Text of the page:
Australian camels? You are surprised? Yes, there is a camel history in Australia.
The camel story began in the early 1800s. Explorers of Australia's vast inland recognized that horses are not very suitable to explore the harsh unknown inland.
In 1840 "Harry", the first camel arrived in Australia. He was the only survivor of a small group of camels imported from the Canary Islands.
Harry's life in Australia didn't last too long. During an expedition to the northern parts of the Flinders Ranges Harry accidentally bumped his owner just in the moment as he was loading a gun. The owner died a month later, and Harry was executed afterwards.
Despite Harry's bad luck, introduced camels made their way into the Australian Outback.
Several types and breeds of camels from different countries were imported to Australia, most of them were one-humped dromedaries. Two-humped Bactrian camels from China were the minority.
In 1866 Thomas Elder established the first camel stud in Beltana, SA, with camels mainly from Karachi and India, other studs followed mainly in Western & South Australia. Soon, the Australian-bred camels turned out to be of better quality than imported ones. Feral camels really worked hard and successful under the harsh conditions in the Outback.
Additonally to breeding, import continued until 1907. An estimated number of 10,000 camels were imported during that period.
Muslim cameleers arrived in Australia with the camels. They took part in expeditions, worked on the Great Northern Railway Line, and helped to open Australia's inland. The railway line from Port Augusta to Alice Springs soon became known as the Ghan Line.
Many Outback towns, like Marree, had their own "ghan towns" on the outskirts. From these ghan towns the cameleers operated as far as into the Northern Territory to bring supply to isolated stations, bush towns and telegraph stations. At the turn of the century camels were used all over the inland of Australia.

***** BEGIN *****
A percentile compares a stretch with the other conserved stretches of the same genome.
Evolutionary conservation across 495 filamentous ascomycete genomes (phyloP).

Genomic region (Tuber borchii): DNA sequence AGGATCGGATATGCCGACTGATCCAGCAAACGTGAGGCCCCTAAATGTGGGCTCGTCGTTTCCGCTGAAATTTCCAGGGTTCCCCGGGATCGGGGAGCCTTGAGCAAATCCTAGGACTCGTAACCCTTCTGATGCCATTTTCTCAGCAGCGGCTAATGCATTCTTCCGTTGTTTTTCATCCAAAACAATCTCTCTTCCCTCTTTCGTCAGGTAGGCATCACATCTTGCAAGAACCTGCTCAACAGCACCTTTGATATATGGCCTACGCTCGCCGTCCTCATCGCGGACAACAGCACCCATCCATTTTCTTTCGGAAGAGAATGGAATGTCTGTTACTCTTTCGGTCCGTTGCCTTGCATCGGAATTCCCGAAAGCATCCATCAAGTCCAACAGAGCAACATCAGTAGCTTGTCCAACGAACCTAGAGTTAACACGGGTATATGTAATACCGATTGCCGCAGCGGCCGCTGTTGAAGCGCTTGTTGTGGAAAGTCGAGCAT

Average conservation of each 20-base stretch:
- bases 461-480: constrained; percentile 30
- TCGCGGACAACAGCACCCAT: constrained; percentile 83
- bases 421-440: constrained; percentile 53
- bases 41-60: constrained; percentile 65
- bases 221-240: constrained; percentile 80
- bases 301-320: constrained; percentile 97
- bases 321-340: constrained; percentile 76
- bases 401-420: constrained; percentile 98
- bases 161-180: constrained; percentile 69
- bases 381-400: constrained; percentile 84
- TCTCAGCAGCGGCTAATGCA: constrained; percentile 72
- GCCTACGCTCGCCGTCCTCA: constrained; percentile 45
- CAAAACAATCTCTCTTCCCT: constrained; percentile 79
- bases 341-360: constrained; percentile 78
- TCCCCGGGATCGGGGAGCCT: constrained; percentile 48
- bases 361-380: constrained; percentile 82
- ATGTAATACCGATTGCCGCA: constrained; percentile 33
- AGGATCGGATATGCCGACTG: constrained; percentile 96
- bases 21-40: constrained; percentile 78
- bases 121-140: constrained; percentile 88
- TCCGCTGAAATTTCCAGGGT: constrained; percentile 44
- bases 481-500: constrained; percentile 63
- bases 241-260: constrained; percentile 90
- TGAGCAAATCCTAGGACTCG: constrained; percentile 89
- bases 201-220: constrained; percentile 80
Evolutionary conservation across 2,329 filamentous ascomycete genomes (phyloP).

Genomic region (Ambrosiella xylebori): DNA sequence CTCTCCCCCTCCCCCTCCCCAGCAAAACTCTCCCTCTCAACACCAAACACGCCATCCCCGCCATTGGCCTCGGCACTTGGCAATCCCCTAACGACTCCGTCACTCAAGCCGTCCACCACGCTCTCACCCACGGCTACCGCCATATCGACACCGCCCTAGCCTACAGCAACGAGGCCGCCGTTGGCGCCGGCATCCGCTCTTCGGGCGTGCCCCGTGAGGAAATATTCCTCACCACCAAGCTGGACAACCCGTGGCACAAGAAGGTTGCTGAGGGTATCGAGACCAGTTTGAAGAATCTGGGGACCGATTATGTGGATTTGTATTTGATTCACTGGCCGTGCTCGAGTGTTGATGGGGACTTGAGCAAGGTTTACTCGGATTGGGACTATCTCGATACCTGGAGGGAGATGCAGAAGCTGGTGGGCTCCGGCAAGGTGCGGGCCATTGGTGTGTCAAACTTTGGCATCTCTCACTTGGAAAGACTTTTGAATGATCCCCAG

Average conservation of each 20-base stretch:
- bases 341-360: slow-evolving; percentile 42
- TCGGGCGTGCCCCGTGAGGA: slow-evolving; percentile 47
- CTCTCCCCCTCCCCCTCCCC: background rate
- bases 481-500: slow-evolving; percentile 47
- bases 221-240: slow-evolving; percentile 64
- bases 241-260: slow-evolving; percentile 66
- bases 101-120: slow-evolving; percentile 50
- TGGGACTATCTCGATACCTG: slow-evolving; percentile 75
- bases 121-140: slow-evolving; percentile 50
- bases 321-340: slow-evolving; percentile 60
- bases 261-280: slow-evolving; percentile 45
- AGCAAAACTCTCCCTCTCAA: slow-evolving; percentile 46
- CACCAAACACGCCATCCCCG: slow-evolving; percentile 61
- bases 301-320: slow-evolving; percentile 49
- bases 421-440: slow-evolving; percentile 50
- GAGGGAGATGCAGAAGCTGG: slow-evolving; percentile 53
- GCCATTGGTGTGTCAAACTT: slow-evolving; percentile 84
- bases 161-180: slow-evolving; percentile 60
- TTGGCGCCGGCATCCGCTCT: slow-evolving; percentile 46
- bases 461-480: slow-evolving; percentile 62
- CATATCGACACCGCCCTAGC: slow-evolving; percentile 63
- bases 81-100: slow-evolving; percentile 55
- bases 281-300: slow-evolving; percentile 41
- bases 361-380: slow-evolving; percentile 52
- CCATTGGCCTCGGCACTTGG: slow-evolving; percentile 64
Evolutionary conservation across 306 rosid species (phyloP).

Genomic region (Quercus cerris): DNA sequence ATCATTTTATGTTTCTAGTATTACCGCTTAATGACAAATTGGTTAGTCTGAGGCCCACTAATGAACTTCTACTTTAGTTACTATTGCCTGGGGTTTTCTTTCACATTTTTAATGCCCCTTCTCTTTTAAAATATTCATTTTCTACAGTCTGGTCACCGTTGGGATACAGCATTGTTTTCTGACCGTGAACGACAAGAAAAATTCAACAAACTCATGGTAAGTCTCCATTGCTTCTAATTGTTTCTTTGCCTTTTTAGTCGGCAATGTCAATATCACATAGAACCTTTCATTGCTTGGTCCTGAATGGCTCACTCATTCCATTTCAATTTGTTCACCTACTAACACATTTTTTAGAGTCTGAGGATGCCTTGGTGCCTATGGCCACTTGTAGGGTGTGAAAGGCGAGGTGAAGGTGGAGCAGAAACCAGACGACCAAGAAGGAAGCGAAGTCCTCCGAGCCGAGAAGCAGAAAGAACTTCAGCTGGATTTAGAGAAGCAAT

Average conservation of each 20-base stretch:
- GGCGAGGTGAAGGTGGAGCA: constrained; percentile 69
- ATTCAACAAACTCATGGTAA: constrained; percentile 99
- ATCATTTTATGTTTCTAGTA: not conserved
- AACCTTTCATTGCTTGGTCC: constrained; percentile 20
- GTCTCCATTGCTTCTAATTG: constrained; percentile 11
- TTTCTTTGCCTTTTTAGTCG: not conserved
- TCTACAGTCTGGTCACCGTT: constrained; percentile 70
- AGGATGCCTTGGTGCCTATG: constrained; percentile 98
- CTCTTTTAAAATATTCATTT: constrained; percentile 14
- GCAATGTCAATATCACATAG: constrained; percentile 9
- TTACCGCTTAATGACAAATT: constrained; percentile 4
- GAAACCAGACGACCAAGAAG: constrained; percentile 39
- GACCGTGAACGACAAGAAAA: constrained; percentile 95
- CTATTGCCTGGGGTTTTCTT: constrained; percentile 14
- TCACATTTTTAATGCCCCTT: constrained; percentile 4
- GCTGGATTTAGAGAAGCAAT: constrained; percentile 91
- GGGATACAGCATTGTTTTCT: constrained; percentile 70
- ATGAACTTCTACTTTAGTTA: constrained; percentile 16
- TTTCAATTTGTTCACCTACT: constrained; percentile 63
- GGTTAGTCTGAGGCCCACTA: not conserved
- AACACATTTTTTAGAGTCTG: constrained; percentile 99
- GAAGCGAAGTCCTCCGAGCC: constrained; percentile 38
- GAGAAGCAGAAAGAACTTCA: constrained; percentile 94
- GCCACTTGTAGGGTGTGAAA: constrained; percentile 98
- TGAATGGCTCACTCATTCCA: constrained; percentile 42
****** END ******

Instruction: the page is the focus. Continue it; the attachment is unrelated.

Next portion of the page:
In the 1920s motor vehicles kicked the camels in Australia out of their jobs. Some animals were killed, but most were just abandoned. The camels survived in Australia's vast unsettled inland.
It is estimated that between 500,000 and 1 million camels roam freely in the Outback today. The biggest numbers in Western Australia, but also in the Northern Territory, and in South Australia.
Although camels were introduced to Australia, the feral camels don't have such an destroying impact to the environment like other feral animals in Australia. However, as the numbers of Australian camels increase some people also consider them as a pest.
Especially during draughts, camels "run over" small towns and Aboriginal communities in search for water. These conflicts increase as their numbers grow.
Camel trekking has become popular for tourists. Camel farms can be found throughout the Outback. They offer camel rides for an hour, and expeditions of a couple of days, or even weeks.
Uluru Camel Tours offer sunset, sunrise & an express tour for stunning views of the desert landscape.
Feel like the early explorers, and enjoy a camel tour. Yes, that's adventure travel!
Want to experience an camel adventure before you go? Read one of my favourite books about a tough woman travelling from the red centre all across the deserts with camels. Alone!
Tracks by Robyn Davidson